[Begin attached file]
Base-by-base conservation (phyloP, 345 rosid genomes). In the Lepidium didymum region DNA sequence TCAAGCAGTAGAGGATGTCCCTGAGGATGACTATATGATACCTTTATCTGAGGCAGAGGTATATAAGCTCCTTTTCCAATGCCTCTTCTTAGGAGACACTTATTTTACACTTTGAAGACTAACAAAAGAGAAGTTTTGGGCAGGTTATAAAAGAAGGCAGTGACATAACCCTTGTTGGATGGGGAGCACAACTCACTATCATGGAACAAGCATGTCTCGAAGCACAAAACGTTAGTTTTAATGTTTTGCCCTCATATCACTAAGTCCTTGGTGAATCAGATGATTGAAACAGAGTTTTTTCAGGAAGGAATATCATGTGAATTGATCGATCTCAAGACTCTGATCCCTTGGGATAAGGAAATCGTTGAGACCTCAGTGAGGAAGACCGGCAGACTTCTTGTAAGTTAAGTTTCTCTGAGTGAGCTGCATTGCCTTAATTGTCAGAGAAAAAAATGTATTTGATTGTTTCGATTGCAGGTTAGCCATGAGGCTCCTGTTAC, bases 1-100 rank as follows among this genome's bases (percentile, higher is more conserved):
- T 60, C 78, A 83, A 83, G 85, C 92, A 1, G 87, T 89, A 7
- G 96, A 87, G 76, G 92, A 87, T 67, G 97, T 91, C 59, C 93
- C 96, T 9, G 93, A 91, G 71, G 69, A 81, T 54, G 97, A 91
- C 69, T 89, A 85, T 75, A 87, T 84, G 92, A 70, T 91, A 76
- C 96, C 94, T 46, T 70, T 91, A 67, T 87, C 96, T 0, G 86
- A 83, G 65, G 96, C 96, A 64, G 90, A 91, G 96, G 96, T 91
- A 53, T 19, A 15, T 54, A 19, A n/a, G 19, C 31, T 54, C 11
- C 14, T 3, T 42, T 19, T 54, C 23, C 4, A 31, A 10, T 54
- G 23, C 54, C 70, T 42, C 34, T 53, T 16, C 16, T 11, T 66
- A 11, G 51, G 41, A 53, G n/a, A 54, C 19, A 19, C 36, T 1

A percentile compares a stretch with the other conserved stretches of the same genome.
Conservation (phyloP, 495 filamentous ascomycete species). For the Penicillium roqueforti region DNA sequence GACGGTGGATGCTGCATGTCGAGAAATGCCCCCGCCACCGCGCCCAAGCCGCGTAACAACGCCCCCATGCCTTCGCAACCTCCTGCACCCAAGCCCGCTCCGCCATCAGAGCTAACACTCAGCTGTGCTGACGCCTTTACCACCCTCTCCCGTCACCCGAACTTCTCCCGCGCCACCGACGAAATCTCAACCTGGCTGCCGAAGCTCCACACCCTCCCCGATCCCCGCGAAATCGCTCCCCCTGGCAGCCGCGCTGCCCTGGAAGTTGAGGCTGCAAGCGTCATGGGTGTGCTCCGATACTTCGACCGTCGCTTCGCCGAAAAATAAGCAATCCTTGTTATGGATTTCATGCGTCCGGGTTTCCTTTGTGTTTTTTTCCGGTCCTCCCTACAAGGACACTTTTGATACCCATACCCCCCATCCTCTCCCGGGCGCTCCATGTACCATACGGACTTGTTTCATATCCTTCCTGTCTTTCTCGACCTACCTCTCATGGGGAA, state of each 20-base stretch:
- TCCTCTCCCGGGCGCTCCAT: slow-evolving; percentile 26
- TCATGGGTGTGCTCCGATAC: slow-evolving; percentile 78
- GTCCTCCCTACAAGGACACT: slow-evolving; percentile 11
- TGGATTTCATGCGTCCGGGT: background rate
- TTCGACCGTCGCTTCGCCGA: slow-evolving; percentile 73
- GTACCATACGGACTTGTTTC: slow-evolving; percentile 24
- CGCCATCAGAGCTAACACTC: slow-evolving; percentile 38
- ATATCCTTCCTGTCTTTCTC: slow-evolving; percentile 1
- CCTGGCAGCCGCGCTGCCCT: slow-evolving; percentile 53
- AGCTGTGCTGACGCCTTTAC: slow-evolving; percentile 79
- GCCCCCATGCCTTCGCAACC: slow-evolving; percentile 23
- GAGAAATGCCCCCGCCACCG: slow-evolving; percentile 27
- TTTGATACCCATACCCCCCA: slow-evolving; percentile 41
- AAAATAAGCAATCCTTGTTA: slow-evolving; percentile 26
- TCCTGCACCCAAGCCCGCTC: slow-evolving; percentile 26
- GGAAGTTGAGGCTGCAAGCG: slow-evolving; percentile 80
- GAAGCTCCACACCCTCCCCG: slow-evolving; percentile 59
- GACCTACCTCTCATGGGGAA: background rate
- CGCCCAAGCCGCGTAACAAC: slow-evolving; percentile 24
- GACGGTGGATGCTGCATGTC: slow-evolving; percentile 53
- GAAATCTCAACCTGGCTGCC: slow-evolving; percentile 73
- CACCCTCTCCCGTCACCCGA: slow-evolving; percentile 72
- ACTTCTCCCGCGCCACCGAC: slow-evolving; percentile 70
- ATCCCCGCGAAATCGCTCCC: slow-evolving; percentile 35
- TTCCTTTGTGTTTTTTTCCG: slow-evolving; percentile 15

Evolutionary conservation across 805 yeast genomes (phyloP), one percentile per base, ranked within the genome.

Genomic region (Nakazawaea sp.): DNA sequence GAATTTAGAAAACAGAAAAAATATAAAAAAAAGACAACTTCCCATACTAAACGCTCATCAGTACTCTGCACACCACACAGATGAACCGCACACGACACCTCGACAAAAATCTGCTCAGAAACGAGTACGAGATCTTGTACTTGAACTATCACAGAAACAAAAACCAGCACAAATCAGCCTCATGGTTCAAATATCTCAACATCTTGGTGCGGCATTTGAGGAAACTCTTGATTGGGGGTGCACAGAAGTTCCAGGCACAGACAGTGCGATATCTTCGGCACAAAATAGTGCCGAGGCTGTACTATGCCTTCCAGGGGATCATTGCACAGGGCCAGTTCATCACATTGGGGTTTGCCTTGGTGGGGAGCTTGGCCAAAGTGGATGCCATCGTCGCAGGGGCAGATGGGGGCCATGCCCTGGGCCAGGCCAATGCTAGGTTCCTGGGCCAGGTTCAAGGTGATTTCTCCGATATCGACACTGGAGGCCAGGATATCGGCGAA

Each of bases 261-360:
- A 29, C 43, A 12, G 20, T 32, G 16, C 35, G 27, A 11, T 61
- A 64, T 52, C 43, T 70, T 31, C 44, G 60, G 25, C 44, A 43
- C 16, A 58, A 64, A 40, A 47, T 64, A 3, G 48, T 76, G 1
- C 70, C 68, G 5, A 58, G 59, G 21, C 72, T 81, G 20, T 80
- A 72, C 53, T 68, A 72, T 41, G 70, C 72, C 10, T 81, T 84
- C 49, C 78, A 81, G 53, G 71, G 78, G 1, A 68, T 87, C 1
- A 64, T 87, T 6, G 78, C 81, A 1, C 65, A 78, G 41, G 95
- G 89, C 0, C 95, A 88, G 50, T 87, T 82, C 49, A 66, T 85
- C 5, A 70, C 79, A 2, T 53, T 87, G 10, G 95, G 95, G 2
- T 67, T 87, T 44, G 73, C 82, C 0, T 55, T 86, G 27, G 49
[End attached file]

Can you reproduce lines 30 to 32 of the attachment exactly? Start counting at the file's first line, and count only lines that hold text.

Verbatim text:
- GAAGCTCCACACCCTCCCCG: slow-evolving; percentile 59
- GACCTACCTCTCATGGGGAA: background rate
- CGCCCAAGCCGCGTAACAAC: slow-evolving; percentile 24